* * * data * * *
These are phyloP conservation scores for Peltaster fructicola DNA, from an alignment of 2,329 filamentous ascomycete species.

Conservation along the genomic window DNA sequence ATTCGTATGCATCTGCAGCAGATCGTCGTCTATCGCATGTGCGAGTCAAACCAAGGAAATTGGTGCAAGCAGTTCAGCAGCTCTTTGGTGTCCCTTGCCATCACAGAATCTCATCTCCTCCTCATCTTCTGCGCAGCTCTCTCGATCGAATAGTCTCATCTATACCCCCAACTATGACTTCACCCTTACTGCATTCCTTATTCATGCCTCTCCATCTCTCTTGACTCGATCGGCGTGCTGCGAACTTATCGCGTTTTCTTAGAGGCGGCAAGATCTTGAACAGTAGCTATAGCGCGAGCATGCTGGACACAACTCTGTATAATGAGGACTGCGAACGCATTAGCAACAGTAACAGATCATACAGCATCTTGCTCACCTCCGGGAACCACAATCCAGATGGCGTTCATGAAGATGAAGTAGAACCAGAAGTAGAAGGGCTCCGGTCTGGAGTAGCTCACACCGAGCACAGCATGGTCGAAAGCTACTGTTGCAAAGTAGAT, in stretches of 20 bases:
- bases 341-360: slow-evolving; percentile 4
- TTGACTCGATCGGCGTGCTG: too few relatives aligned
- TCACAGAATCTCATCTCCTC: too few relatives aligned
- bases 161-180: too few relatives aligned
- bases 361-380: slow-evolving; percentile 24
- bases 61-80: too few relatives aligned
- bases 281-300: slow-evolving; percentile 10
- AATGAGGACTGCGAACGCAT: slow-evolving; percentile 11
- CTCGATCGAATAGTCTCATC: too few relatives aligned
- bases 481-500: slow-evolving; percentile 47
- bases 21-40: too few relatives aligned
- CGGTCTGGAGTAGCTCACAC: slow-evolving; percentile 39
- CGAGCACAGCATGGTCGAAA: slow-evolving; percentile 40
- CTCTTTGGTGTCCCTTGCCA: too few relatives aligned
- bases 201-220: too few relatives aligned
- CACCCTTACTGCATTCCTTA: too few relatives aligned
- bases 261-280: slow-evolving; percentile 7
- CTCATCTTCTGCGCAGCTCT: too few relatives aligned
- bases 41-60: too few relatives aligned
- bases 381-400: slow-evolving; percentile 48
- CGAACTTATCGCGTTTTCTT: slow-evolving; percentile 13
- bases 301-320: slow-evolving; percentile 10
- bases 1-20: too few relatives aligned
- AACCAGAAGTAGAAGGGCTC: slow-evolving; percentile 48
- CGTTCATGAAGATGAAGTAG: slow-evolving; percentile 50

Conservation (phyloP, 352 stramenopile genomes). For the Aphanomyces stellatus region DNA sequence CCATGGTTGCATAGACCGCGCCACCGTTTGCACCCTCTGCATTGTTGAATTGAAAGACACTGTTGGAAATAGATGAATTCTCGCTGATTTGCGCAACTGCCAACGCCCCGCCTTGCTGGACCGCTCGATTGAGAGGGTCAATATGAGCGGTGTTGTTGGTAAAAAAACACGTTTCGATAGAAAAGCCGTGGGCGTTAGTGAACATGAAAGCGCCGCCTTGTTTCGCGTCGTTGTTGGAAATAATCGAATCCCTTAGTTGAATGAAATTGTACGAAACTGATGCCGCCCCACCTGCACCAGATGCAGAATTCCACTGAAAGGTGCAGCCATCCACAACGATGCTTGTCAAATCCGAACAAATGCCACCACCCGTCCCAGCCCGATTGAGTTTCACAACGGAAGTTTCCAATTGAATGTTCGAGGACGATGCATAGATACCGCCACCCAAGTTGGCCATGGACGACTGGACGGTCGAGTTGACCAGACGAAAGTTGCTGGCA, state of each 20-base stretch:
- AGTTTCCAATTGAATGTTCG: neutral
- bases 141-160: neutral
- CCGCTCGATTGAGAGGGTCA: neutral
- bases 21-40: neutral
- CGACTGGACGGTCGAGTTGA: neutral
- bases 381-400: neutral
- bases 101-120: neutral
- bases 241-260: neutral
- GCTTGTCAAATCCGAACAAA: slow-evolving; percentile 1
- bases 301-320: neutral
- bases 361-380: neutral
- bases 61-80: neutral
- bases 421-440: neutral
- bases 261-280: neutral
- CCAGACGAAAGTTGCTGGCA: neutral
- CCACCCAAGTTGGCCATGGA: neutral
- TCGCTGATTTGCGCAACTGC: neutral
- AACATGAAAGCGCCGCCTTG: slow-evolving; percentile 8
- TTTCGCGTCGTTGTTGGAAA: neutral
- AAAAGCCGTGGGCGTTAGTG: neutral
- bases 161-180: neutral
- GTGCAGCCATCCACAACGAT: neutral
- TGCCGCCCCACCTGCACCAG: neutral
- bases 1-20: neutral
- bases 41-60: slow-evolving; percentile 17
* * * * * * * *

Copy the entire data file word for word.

These are phyloP conservation scores for Peltaster fructicola DNA, from an alignment of 2,329 filamentous ascomycete species.

Conservation along the genomic window DNA sequence ATTCGTATGCATCTGCAGCAGATCGTCGTCTATCGCATGTGCGAGTCAAACCAAGGAAATTGGTGCAAGCAGTTCAGCAGCTCTTTGGTGTCCCTTGCCATCACAGAATCTCATCTCCTCCTCATCTTCTGCGCAGCTCTCTCGATCGAATAGTCTCATCTATACCCCCAACTATGACTTCACCCTTACTGCATTCCTTATTCATGCCTCTCCATCTCTCTTGACTCGATCGGCGTGCTGCGAACTTATCGCGTTTTCTTAGAGGCGGCAAGATCTTGAACAGTAGCTATAGCGCGAGCATGCTGGACACAACTCTGTATAATGAGGACTGCGAACGCATTAGCAACAGTAACAGATCATACAGCATCTTGCTCACCTCCGGGAACCACAATCCAGATGGCGTTCATGAAGATGAAGTAGAACCAGAAGTAGAAGGGCTCCGGTCTGGAGTAGCTCACACCGAGCACAGCATGGTCGAAAGCTACTGTTGCAAAGTAGAT, in stretches of 20 bases:
- bases 341-360: slow-evolving; percentile 4
- TTGACTCGATCGGCGTGCTG: too few relatives aligned
- TCACAGAATCTCATCTCCTC: too few relatives aligned
- bases 161-180: too few relatives aligned
- bases 361-380: slow-evolving; percentile 24
- bases 61-80: too few relatives aligned
- bases 281-300: slow-evolving; percentile 10
- AATGAGGACTGCGAACGCAT: slow-evolving; percentile 11
- CTCGATCGAATAGTCTCATC: too few relatives aligned
- bases 481-500: slow-evolving; percentile 47
- bases 21-40: too few relatives aligned
- CGGTCTGGAGTAGCTCACAC: slow-evolving; percentile 39
- CGAGCACAGCATGGTCGAAA: slow-evolving; percentile 40
- CTCTTTGGTGTCCCTTGCCA: too few relatives aligned
- bases 201-220: too few relatives aligned
- CACCCTTACTGCATTCCTTA: too few relatives aligned
- bases 261-280: slow-evolving; percentile 7
- CTCATCTTCTGCGCAGCTCT: too few relatives aligned
- bases 41-60: too few relatives aligned
- bases 381-400: slow-evolving; percentile 48
- CGAACTTATCGCGTTTTCTT: slow-evolving; percentile 13
- bases 301-320: slow-evolving; percentile 10
- bases 1-20: too few relatives aligned
- AACCAGAAGTAGAAGGGCTC: slow-evolving; percentile 48
- CGTTCATGAAGATGAAGTAG: slow-evolving; percentile 50

Conservation (phyloP, 352 stramenopile genomes). For the Aphanomyces stellatus region DNA sequence CCATGGTTGCATAGACCGCGCCACCGTTTGCACCCTCTGCATTGTTGAATTGAAAGACACTGTTGGAAATAGATGAATTCTCGCTGATTTGCGCAACTGCCAACGCCCCGCCTTGCTGGACCGCTCGATTGAGAGGGTCAATATGAGCGGTGTTGTTGGTAAAAAAACACGTTTCGATAGAAAAGCCGTGGGCGTTAGTGAACATGAAAGCGCCGCCTTGTTTCGCGTCGTTGTTGGAAATAATCGAATCCCTTAGTTGAATGAAATTGTACGAAACTGATGCCGCCCCACCTGCACCAGATGCAGAATTCCACTGAAAGGTGCAGCCATCCACAACGATGCTTGTCAAATCCGAACAAATGCCACCACCCGTCCCAGCCCGATTGAGTTTCACAACGGAAGTTTCCAATTGAATGTTCGAGGACGATGCATAGATACCGCCACCCAAGTTGGCCATGGACGACTGGACGGTCGAGTTGACCAGACGAAAGTTGCTGGCA, state of each 20-base stretch:
- AGTTTCCAATTGAATGTTCG: neutral
- bases 141-160: neutral
- CCGCTCGATTGAGAGGGTCA: neutral
- bases 21-40: neutral
- CGACTGGACGGTCGAGTTGA: neutral
- bases 381-400: neutral
- bases 101-120: neutral
- bases 241-260: neutral
- GCTTGTCAAATCCGAACAAA: slow-evolving; percentile 1
- bases 301-320: neutral
- bases 361-380: neutral
- bases 61-80: neutral
- bases 421-440: neutral
- bases 261-280: neutral
- CCAGACGAAAGTTGCTGGCA: neutral
- CCACCCAAGTTGGCCATGGA: neutral
- TCGCTGATTTGCGCAACTGC: neutral
- AACATGAAAGCGCCGCCTTG: slow-evolving; percentile 8
- TTTCGCGTCGTTGTTGGAAA: neutral
- AAAAGCCGTGGGCGTTAGTG: neutral
- bases 161-180: neutral
- GTGCAGCCATCCACAACGAT: neutral
- TGCCGCCCCACCTGCACCAG: neutral
- bases 1-20: neutral
- bases 41-60: slow-evolving; percentile 17